Is there a statue of limitation regarding the necessity of a SR-22 form on DUI conviction. Mine was 12 years ago and I am try...
Many insurance companies check your motor vehicle record only once every three years or when you're applying for a new policy. Sometimes, accidents, tickets, and drunk-driving convictions can escape your insurer's attention or don't end up on your motor vehicle record. However, if your insurer does find out about a driving under the influence (DUI) conviction, you're likely to feel the pinch of higher rates and possibly policy cancellation or non-renewal. Rates can be doubled or tripled, although this may be a price-gouging tactic. Shopping around will definitely yield the lowest rate, as they vary greatly.There are two ways insurance companies generally deal with customers convicted of DUI. First, your insurer will likely raise your insurance premiums and label you a high-risk driver if it finds out you've been convicted of DUI. In this case, you'll likely have to file proof of insurance for three — sometimes five — years with your state's department of motor vehicles. Your insurance company will have to provide the DMV with an SR-22 form, which removes your license suspension by providing the state with proof of insurance. An SR-22 also means your insurance company is required to notify the DMV if it cancels your insurance for any reason.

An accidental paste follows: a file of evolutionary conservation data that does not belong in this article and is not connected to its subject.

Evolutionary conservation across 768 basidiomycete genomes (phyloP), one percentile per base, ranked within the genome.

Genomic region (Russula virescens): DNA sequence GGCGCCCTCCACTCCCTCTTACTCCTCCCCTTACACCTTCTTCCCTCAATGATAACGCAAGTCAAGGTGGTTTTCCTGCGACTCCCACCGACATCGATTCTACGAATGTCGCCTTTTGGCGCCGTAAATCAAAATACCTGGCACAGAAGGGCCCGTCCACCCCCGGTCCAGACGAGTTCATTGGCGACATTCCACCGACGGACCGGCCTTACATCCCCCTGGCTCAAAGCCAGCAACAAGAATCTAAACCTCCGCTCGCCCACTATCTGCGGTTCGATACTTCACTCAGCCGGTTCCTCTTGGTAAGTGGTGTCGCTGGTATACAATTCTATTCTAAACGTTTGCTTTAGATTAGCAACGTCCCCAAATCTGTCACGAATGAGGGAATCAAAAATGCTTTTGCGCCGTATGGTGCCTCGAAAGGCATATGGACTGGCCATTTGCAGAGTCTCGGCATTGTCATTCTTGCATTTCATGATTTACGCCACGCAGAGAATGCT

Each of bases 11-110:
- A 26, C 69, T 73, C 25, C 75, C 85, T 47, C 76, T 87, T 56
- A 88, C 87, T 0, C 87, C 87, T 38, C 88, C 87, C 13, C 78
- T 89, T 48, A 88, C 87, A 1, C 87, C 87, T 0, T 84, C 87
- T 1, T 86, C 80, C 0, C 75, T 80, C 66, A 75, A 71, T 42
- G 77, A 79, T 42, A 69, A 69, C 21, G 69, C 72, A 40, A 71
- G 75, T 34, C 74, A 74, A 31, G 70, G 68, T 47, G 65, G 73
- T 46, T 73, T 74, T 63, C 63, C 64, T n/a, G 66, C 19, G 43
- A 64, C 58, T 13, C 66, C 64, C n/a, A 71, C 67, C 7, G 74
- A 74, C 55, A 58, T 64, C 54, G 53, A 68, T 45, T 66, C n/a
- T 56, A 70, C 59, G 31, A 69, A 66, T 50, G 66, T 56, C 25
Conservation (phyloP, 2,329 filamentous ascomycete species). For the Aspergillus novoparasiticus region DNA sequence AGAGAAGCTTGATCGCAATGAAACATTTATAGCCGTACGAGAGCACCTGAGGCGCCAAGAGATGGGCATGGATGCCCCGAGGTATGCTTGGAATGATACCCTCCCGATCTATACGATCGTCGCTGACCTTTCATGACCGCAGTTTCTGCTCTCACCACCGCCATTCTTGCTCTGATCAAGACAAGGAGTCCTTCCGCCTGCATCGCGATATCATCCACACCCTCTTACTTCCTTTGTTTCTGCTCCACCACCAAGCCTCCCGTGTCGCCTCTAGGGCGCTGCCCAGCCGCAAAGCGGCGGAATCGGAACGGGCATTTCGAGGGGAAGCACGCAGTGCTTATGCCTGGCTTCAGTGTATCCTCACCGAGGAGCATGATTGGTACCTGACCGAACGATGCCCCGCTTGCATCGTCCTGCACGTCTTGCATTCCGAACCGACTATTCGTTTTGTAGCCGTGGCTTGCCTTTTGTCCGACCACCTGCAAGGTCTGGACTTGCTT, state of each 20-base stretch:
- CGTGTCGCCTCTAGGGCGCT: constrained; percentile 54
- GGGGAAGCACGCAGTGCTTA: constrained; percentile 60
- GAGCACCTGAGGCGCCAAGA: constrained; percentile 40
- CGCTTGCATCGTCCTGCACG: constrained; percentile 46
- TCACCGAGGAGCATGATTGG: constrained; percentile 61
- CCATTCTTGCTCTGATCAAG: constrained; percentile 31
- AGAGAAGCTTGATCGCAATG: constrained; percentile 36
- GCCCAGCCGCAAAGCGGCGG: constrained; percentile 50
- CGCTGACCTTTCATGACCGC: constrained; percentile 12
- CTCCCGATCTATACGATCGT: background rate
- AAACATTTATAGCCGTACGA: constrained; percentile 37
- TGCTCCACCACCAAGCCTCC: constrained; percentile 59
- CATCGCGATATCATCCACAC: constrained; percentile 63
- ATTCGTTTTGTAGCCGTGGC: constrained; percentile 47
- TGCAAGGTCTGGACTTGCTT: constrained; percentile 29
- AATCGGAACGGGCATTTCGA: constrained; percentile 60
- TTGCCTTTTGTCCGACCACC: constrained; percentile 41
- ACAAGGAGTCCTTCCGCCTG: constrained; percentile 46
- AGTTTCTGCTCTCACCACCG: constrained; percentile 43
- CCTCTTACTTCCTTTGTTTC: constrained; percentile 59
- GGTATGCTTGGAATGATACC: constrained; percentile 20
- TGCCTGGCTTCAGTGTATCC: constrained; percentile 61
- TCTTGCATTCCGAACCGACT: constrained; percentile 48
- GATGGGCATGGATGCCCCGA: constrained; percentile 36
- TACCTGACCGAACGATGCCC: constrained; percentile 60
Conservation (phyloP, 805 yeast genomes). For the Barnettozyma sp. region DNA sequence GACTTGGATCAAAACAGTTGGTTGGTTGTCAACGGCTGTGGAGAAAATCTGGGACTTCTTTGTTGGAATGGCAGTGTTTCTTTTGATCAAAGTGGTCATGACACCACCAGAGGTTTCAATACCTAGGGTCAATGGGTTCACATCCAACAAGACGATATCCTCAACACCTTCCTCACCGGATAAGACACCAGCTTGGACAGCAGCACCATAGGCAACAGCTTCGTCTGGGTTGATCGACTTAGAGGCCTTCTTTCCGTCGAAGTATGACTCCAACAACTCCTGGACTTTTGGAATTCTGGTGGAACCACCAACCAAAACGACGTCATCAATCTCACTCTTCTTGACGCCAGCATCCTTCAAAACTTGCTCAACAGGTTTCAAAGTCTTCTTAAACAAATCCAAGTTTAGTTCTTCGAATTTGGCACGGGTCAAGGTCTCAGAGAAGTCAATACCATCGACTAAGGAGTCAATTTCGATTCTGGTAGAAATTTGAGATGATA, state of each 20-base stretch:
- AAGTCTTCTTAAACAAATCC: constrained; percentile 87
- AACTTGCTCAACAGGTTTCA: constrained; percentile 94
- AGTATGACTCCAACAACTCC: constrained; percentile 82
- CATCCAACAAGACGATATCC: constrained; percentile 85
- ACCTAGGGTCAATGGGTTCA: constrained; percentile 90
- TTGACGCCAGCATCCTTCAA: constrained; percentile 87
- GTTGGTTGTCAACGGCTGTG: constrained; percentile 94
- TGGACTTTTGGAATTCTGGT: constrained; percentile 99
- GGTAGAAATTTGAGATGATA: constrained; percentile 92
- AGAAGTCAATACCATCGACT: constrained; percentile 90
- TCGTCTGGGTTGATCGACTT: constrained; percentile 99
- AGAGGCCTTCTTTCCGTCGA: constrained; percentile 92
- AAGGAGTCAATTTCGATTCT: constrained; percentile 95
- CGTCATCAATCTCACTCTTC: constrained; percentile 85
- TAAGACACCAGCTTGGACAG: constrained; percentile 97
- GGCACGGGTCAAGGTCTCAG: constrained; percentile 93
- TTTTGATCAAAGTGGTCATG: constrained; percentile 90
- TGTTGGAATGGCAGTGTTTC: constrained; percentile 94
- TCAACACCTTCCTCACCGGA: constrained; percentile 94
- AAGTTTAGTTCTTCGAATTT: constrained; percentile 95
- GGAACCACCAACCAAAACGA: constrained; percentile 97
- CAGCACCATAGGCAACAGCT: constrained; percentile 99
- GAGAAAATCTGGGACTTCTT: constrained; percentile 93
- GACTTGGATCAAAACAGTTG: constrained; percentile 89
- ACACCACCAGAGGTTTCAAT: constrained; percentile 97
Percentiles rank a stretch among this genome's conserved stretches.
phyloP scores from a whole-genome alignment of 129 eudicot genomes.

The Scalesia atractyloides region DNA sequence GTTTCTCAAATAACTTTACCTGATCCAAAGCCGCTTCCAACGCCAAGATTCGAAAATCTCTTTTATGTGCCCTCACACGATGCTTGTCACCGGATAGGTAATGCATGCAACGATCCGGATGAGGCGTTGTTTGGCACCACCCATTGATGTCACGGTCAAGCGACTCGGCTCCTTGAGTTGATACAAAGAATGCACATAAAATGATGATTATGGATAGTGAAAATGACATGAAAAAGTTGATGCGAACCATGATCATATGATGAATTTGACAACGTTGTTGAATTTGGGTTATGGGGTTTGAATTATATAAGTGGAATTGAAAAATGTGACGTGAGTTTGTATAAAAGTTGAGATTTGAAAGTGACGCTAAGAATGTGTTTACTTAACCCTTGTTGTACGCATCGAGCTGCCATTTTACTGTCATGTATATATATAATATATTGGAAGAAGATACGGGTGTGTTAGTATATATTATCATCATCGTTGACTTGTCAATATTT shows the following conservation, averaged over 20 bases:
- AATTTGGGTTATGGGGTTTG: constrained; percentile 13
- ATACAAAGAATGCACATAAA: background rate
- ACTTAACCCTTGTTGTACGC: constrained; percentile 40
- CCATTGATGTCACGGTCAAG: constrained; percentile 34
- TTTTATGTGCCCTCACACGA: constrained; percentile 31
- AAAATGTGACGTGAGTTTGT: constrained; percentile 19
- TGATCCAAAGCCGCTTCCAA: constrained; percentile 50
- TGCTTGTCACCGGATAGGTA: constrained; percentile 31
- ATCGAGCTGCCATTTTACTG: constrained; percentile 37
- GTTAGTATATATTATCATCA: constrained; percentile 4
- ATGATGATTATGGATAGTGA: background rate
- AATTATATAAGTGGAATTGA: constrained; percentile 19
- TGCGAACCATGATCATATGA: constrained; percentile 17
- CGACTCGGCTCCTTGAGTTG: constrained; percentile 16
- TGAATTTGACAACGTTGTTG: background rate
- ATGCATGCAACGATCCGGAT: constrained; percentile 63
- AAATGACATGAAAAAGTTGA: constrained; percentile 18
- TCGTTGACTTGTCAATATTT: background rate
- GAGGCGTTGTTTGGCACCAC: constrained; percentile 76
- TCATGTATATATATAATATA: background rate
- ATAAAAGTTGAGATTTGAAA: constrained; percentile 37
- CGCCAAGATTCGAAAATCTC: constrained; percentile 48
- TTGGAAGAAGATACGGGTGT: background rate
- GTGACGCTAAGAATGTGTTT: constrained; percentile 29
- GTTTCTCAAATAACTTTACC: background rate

Most state laws require DUI convicts to get an SR-22 from their insurers, so you can't hide. In addition, your company may cancel your insurance mid-term or terminate the policy at the end of the term because of your DUI conviction, especially if you are currently in a preferred class. Your company will send you a notice stating why you've been canceled, and then you'll have to find another insurer while having a cancellation on your claims history. Some insurance companies don't offer SR-22 policies, so you may also be non-renewed or canceled because your company can no longer provide what you need. Certain states don't allow insurance companies to drop you in the middle of the policy term even for a DUI.